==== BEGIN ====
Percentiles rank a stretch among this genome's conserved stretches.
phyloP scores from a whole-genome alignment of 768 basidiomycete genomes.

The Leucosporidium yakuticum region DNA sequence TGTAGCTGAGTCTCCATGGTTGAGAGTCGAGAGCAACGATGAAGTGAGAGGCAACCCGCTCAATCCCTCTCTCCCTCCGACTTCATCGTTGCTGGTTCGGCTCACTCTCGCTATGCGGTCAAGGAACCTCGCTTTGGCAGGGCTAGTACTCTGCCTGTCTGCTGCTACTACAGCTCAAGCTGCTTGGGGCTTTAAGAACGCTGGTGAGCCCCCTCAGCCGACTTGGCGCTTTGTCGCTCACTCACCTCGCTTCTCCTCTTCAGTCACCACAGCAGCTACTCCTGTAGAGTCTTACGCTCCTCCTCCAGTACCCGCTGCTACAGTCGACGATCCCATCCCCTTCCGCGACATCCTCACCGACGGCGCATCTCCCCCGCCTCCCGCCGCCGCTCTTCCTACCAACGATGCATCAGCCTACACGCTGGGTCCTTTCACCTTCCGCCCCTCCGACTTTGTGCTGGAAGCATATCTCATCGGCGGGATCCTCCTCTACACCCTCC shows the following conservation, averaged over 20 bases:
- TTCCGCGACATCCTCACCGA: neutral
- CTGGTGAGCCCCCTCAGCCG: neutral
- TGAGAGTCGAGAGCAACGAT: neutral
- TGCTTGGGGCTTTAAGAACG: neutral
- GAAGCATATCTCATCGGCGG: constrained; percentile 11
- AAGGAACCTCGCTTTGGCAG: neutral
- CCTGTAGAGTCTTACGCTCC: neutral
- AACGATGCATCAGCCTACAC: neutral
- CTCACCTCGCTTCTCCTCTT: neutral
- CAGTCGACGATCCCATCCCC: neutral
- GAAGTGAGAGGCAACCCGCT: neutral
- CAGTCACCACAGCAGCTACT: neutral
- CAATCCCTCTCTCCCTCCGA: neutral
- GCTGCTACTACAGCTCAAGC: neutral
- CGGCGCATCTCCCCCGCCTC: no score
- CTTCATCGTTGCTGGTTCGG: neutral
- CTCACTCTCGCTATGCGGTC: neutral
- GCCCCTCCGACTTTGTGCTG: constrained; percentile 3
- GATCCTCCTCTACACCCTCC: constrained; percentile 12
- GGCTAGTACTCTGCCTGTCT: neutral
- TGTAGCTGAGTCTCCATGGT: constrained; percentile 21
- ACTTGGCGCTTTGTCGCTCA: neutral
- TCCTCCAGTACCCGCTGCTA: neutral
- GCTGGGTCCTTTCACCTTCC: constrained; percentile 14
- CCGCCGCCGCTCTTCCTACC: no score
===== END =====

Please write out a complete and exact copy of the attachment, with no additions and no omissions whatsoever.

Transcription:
Percentiles rank a stretch among this genome's conserved stretches.
phyloP scores from a whole-genome alignment of 768 basidiomycete genomes.

The Leucosporidium yakuticum region DNA sequence TGTAGCTGAGTCTCCATGGTTGAGAGTCGAGAGCAACGATGAAGTGAGAGGCAACCCGCTCAATCCCTCTCTCCCTCCGACTTCATCGTTGCTGGTTCGGCTCACTCTCGCTATGCGGTCAAGGAACCTCGCTTTGGCAGGGCTAGTACTCTGCCTGTCTGCTGCTACTACAGCTCAAGCTGCTTGGGGCTTTAAGAACGCTGGTGAGCCCCCTCAGCCGACTTGGCGCTTTGTCGCTCACTCACCTCGCTTCTCCTCTTCAGTCACCACAGCAGCTACTCCTGTAGAGTCTTACGCTCCTCCTCCAGTACCCGCTGCTACAGTCGACGATCCCATCCCCTTCCGCGACATCCTCACCGACGGCGCATCTCCCCCGCCTCCCGCCGCCGCTCTTCCTACCAACGATGCATCAGCCTACACGCTGGGTCCTTTCACCTTCCGCCCCTCCGACTTTGTGCTGGAAGCATATCTCATCGGCGGGATCCTCCTCTACACCCTCC shows the following conservation, averaged over 20 bases:
- TTCCGCGACATCCTCACCGA: neutral
- CTGGTGAGCCCCCTCAGCCG: neutral
- TGAGAGTCGAGAGCAACGAT: neutral
- TGCTTGGGGCTTTAAGAACG: neutral
- GAAGCATATCTCATCGGCGG: constrained; percentile 11
- AAGGAACCTCGCTTTGGCAG: neutral
- CCTGTAGAGTCTTACGCTCC: neutral
- AACGATGCATCAGCCTACAC: neutral
- CTCACCTCGCTTCTCCTCTT: neutral
- CAGTCGACGATCCCATCCCC: neutral
- GAAGTGAGAGGCAACCCGCT: neutral
- CAGTCACCACAGCAGCTACT: neutral
- CAATCCCTCTCTCCCTCCGA: neutral
- GCTGCTACTACAGCTCAAGC: neutral
- CGGCGCATCTCCCCCGCCTC: no score
- CTTCATCGTTGCTGGTTCGG: neutral
- CTCACTCTCGCTATGCGGTC: neutral
- GCCCCTCCGACTTTGTGCTG: constrained; percentile 3
- GATCCTCCTCTACACCCTCC: constrained; percentile 12
- GGCTAGTACTCTGCCTGTCT: neutral
- TGTAGCTGAGTCTCCATGGT: constrained; percentile 21
- ACTTGGCGCTTTGTCGCTCA: neutral
- TCCTCCAGTACCCGCTGCTA: neutral
- GCTGGGTCCTTTCACCTTCC: constrained; percentile 14
- CCGCCGCCGCTCTTCCTACC: no score